Principal lighting designer & founder of Ombrages, Mehdi Laieb, on the lighting of infrastructure, and the balance between the desire for light and energy conservation.
1. What are the main motivations for clients wanting to light up the exterior of their buildings?
We are seeing more and more illuminated and highlighted buildings in cities across Canada. Interest in architectural lighting is growing, as owners desire to beautify their properties by enhancing them with light. By assigning a light signature on a building, illumination creates an identity for it. Light enhances and expresses the most beautiful architectural details of a building, helping it to become an icon or a reference in the urban landscape.
2. Do you believe that in 2016 and beyond that we will see an increase in the lighting of infrastructure?
Certainly. The interest for lighting is strong and the possibilities for lighting design are manifold. It is not only to highlight the entirety of a façade or a building, but rather display the right amount of light and balance the light treatment to bring out the elements of interest. This is how architectural lighting is well integrated in its environment, is noticed, and is coveted.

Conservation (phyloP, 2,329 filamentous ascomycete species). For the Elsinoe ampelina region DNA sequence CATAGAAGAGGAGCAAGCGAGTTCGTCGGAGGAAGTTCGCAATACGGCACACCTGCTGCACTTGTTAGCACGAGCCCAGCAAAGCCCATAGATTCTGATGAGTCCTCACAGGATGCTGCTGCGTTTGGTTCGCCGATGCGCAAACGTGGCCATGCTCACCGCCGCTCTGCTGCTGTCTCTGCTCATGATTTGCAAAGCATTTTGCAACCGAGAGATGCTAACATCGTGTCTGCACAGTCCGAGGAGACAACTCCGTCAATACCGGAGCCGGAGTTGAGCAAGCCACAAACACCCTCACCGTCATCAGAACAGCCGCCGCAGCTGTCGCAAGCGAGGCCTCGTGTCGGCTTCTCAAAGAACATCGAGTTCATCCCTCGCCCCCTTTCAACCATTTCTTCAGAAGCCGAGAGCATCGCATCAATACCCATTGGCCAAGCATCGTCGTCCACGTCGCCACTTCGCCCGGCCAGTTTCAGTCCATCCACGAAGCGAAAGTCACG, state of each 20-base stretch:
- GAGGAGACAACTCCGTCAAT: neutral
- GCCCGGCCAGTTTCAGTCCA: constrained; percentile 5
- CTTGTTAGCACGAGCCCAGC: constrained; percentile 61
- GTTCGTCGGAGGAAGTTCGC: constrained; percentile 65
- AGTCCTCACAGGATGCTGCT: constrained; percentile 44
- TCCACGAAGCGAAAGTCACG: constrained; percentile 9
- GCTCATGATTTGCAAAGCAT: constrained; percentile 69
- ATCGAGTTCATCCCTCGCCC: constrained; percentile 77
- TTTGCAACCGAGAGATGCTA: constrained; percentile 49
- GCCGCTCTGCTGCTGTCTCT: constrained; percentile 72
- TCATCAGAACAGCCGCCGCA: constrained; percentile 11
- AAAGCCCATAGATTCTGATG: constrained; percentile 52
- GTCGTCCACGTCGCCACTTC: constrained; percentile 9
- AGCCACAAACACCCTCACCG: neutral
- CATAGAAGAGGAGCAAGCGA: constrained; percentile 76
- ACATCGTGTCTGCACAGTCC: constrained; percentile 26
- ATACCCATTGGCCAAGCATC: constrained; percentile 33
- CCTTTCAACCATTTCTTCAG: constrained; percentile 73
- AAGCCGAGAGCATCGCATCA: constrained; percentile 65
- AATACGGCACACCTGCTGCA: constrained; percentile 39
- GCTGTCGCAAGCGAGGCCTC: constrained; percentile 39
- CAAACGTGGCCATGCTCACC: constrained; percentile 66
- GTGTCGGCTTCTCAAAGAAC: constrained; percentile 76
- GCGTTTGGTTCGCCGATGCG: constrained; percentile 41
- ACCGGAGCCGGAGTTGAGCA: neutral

3. How do you balance the desire for light with energy conservation?
Lighting control plays an important role in architectural lighting. Not only does lighting control create a multitude of colourful and dynamic plays of light, it allows gradation of the intensity of light, and adjusting it according to a precise schedule, thereby decreasing energy consumption. Also, the use of advanced lighting technologies (LED) with very long life (up to 120 000 hours) and some very good quality products manufactured locally (factories in Quebec City, Montreal, etc.) contribute to the sustainable development of the lighting market. New technologies and durability of the installations contribute to promote lighting design as it upscale outdoor lighting from an expense to an investment.